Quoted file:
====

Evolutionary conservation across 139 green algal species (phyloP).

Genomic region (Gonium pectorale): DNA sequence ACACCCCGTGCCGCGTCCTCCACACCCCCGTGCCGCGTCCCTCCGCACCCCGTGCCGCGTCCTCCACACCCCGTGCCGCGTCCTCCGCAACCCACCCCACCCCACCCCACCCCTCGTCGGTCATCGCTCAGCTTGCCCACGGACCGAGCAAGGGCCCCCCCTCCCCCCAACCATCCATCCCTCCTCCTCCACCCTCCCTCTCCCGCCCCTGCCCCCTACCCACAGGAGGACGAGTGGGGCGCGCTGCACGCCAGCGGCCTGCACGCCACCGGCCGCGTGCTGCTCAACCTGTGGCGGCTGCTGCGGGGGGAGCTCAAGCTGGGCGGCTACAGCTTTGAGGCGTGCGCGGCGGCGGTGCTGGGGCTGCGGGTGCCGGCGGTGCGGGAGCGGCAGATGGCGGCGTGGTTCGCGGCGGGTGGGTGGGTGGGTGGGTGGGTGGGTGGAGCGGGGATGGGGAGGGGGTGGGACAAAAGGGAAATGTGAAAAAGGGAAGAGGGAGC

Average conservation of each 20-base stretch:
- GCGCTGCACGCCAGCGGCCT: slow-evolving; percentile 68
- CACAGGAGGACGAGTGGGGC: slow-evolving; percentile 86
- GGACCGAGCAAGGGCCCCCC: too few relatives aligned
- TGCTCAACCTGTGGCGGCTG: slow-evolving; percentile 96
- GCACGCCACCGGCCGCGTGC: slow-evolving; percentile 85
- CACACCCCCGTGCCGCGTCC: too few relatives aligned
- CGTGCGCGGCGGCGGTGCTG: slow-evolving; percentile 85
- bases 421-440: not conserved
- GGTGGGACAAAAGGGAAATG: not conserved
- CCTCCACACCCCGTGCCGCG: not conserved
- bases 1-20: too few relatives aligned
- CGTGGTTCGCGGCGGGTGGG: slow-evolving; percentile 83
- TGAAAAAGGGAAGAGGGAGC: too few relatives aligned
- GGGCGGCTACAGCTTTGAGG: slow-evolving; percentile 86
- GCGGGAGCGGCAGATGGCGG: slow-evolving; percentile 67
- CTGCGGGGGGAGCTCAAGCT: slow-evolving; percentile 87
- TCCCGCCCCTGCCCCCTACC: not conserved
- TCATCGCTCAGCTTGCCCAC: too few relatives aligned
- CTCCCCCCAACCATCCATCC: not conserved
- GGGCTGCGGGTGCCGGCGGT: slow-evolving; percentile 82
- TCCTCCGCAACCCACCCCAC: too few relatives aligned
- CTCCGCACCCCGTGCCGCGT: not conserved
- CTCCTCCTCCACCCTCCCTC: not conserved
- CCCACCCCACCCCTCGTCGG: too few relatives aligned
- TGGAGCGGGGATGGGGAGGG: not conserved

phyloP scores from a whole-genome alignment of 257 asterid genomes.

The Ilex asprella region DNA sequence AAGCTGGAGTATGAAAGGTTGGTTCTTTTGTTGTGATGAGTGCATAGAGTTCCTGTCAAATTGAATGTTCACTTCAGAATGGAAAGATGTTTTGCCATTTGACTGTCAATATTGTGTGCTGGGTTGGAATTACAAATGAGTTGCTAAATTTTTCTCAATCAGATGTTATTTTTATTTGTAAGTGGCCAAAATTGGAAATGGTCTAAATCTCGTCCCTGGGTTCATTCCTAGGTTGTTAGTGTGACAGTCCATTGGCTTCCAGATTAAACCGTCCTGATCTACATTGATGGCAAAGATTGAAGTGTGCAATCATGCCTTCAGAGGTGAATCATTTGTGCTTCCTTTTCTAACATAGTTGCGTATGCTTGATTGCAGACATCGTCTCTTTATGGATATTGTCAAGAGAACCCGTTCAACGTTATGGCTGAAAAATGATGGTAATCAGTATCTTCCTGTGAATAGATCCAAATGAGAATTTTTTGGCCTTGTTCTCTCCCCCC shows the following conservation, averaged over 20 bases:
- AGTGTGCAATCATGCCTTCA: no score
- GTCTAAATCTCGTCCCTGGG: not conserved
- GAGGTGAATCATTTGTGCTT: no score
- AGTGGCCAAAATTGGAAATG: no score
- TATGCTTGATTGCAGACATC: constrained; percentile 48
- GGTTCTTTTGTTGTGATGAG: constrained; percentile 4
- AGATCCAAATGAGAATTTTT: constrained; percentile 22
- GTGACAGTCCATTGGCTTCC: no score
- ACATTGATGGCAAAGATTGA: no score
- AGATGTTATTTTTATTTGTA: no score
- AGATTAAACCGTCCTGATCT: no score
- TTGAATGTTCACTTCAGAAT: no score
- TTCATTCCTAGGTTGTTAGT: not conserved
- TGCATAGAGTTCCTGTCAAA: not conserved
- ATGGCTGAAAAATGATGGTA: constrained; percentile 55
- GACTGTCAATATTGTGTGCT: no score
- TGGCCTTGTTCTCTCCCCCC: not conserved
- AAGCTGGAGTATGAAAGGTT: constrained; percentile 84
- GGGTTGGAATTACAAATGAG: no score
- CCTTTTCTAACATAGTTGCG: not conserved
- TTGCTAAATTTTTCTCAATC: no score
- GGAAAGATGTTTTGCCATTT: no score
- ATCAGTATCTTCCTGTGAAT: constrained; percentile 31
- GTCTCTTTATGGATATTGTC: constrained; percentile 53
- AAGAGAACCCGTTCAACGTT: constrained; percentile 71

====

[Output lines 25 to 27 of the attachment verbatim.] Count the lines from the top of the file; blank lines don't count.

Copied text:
- CTCCGCACCCCGTGCCGCGT: not conserved
- CTCCTCCTCCACCCTCCCTC: not conserved
- CCCACCCCACCCCTCGTCGG: too few relatives aligned